Purpose:

This is used to scale a vector by a
scalar value. Needed in the scaling of models and changing the velocity of
projectiles.

In equation:** v = v *
scale**In
qbcode:

v.y = v.y * Scale

v.z = v.z * Scale

**2. Getting the
Magnitude(Length) of a vector**

Purpose:

Used in *"Normalizing"*

Equation:** |V| = Sqr(v.x^2 + v.y^2 +
v.z^2)**

QBcode:

**3. Normalizing a
vector**

Purpose:

Used in light sourcing, camera transforms, etc. Makes the vector a
** "unit-vector"** that is a vector having a magnitude of 1. Divides
the vector by its length.

Equ:

-------

|v|

QBCode:

v.x = v.x / mag!

v.y = v.y / mag!

v.z = v.z / mag!

Purpose:

Used in many things like lightsourcing and vector
projection. Returns the cosine of the angle between any two vectors ( Assuming
the vectors are Normalized) . A Scalar.

The dot product is also called the
"Scalar" product.

Equ:** v.w = v.x* w.x + v.y* w.y + v.z*
w.z **

QBCode:

Fun fact:

Proof: "What is the cosine of 90?"

Purpose:

Used in lightsourcing, camera transformation, back-face culling, etc. The cross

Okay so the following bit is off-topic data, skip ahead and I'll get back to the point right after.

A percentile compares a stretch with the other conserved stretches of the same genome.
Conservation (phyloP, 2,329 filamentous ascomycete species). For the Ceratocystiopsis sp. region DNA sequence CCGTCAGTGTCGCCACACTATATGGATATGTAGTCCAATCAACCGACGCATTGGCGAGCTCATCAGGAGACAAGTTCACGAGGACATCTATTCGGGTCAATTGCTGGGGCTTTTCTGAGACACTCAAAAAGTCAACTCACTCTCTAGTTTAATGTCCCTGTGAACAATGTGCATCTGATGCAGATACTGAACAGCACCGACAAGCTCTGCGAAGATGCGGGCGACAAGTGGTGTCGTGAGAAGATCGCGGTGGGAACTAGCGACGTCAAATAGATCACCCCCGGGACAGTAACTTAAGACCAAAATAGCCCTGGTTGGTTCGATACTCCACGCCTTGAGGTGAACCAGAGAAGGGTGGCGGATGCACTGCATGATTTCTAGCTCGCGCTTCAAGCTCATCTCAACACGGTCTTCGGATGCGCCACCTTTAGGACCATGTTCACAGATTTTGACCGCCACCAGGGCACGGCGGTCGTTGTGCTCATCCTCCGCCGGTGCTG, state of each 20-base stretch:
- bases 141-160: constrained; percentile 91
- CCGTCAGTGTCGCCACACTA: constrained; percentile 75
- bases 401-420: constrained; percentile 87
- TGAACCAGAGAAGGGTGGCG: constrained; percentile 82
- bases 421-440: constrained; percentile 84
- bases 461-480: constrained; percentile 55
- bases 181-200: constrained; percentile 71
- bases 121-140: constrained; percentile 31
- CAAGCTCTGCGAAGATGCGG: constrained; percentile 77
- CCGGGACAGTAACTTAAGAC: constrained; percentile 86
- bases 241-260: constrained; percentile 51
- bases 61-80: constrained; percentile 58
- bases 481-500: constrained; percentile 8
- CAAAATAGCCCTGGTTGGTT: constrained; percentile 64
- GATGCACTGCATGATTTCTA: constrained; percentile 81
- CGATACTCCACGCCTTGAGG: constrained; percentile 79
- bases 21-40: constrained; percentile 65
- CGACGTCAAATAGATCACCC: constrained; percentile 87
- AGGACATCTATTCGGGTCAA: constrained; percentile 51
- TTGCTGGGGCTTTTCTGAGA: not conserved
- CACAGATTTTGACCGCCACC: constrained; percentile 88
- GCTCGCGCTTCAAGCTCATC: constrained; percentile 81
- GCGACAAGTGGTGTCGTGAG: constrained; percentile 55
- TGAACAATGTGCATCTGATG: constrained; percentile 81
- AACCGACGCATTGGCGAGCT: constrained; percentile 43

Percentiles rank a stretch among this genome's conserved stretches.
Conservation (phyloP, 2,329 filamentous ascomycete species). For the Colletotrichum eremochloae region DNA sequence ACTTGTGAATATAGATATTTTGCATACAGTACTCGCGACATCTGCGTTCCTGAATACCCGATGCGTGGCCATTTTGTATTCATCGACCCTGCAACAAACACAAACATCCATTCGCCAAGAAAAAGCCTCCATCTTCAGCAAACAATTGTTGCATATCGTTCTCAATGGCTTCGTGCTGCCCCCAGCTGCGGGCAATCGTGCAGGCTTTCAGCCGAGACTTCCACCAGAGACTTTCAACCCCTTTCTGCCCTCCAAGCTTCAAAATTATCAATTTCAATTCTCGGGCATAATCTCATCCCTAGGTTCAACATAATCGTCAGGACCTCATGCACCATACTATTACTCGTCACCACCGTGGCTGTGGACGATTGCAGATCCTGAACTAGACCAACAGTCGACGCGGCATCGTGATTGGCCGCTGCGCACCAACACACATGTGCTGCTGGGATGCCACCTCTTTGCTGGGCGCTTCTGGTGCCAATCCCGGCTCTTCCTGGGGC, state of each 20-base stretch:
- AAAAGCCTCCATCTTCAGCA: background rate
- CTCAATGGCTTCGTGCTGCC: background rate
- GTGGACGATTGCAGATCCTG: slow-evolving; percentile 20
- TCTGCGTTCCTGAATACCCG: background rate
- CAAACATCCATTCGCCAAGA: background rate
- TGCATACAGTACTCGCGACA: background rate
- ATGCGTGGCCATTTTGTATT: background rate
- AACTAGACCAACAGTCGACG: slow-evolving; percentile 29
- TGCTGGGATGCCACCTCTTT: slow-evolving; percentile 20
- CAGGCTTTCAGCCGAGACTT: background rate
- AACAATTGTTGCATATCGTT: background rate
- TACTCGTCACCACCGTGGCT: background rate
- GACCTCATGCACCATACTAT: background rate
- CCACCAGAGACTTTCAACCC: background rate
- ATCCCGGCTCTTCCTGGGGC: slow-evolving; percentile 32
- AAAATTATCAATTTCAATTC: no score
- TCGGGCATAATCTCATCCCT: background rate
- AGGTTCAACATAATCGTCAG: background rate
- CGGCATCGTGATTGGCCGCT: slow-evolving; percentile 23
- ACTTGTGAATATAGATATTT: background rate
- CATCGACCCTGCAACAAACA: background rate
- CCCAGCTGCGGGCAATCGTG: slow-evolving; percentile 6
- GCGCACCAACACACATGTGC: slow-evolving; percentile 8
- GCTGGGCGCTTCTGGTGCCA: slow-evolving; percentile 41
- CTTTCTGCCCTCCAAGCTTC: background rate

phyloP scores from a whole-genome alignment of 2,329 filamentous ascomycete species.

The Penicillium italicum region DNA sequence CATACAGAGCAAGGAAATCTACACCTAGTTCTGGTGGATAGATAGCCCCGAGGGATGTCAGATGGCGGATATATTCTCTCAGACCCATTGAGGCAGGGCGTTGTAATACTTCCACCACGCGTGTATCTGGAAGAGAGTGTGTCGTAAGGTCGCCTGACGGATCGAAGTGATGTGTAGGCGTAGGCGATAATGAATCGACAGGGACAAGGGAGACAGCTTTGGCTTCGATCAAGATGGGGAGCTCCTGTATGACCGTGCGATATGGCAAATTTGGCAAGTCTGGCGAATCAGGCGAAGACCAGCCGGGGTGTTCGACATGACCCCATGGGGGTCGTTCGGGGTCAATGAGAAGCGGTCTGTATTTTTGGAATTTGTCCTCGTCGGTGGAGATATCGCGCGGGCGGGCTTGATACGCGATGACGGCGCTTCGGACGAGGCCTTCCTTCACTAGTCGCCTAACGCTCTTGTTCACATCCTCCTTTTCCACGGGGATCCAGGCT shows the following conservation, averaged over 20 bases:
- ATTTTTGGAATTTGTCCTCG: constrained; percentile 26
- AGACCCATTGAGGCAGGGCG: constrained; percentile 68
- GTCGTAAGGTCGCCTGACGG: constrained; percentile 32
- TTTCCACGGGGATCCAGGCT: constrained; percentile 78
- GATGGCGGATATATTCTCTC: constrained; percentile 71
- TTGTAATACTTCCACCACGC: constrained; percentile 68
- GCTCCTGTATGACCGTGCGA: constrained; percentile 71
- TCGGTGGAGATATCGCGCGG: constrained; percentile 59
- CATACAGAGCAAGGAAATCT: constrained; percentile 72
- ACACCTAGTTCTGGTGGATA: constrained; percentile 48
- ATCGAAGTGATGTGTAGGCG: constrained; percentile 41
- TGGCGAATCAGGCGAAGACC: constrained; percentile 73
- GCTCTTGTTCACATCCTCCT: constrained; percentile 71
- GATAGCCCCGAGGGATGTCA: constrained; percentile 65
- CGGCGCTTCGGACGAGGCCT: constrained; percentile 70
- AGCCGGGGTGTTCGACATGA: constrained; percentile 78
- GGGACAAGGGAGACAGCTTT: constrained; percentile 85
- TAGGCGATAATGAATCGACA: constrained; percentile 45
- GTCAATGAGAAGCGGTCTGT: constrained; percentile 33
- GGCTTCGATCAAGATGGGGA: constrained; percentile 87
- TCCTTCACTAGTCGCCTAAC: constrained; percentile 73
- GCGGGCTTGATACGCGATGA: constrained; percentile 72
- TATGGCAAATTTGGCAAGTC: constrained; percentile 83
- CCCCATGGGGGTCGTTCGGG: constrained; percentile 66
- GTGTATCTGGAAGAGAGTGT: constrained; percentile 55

product of 2 vectors returns another vector that is orthogonal to the plane that
has the first 2

vectors. Let's say we have vectors U and
F.

Equ:** U x F = R**

QB code:

R.y = U.z * F.x - F.z * U.x

R.z = U.x * F.y - F.x * U.y

Fun facts:** C is the vector
orthogonal to A and B.* C is the NORMAL to the plane that includes A and
B. The cross-product of any two vectors can best be remembered by the
CRAMERS RULE on DETERMINANTS. Thought of it while
taking a bath. I'll tell you when I finish my matrix chapter.*
The cross product is exclusive to 3d and its also called the "Vector"
product.*

**6. Vector
Projection**

Purpose:

Used in resolving the second vector of the camera matrix (Thanks Toshi!). For vectors A and B...

Equ:** U.Z *
Z**

*QB
code:*

Let N = vector projection of U to Z. The vector parallel to Z.

** T! = Vector.Dot(U,
Z) N.x = T! * Z.x N.y = T! *
Z.y N.z = T! * Z.z**

Purpose:

Used in camera and
object movements. Anything that you'd want to move relative to your
camera. Adding vectors is just the same as adding their components. Let A
and B be vectors in 3d, and C is the sum:

Equ:** C = A + B C = (ax + bx) +
(ay + by) + (az + bz)**

QBcode:** c.x = a.x +
b.x c.y = a.y + b.y c.z = a.z +
b.z **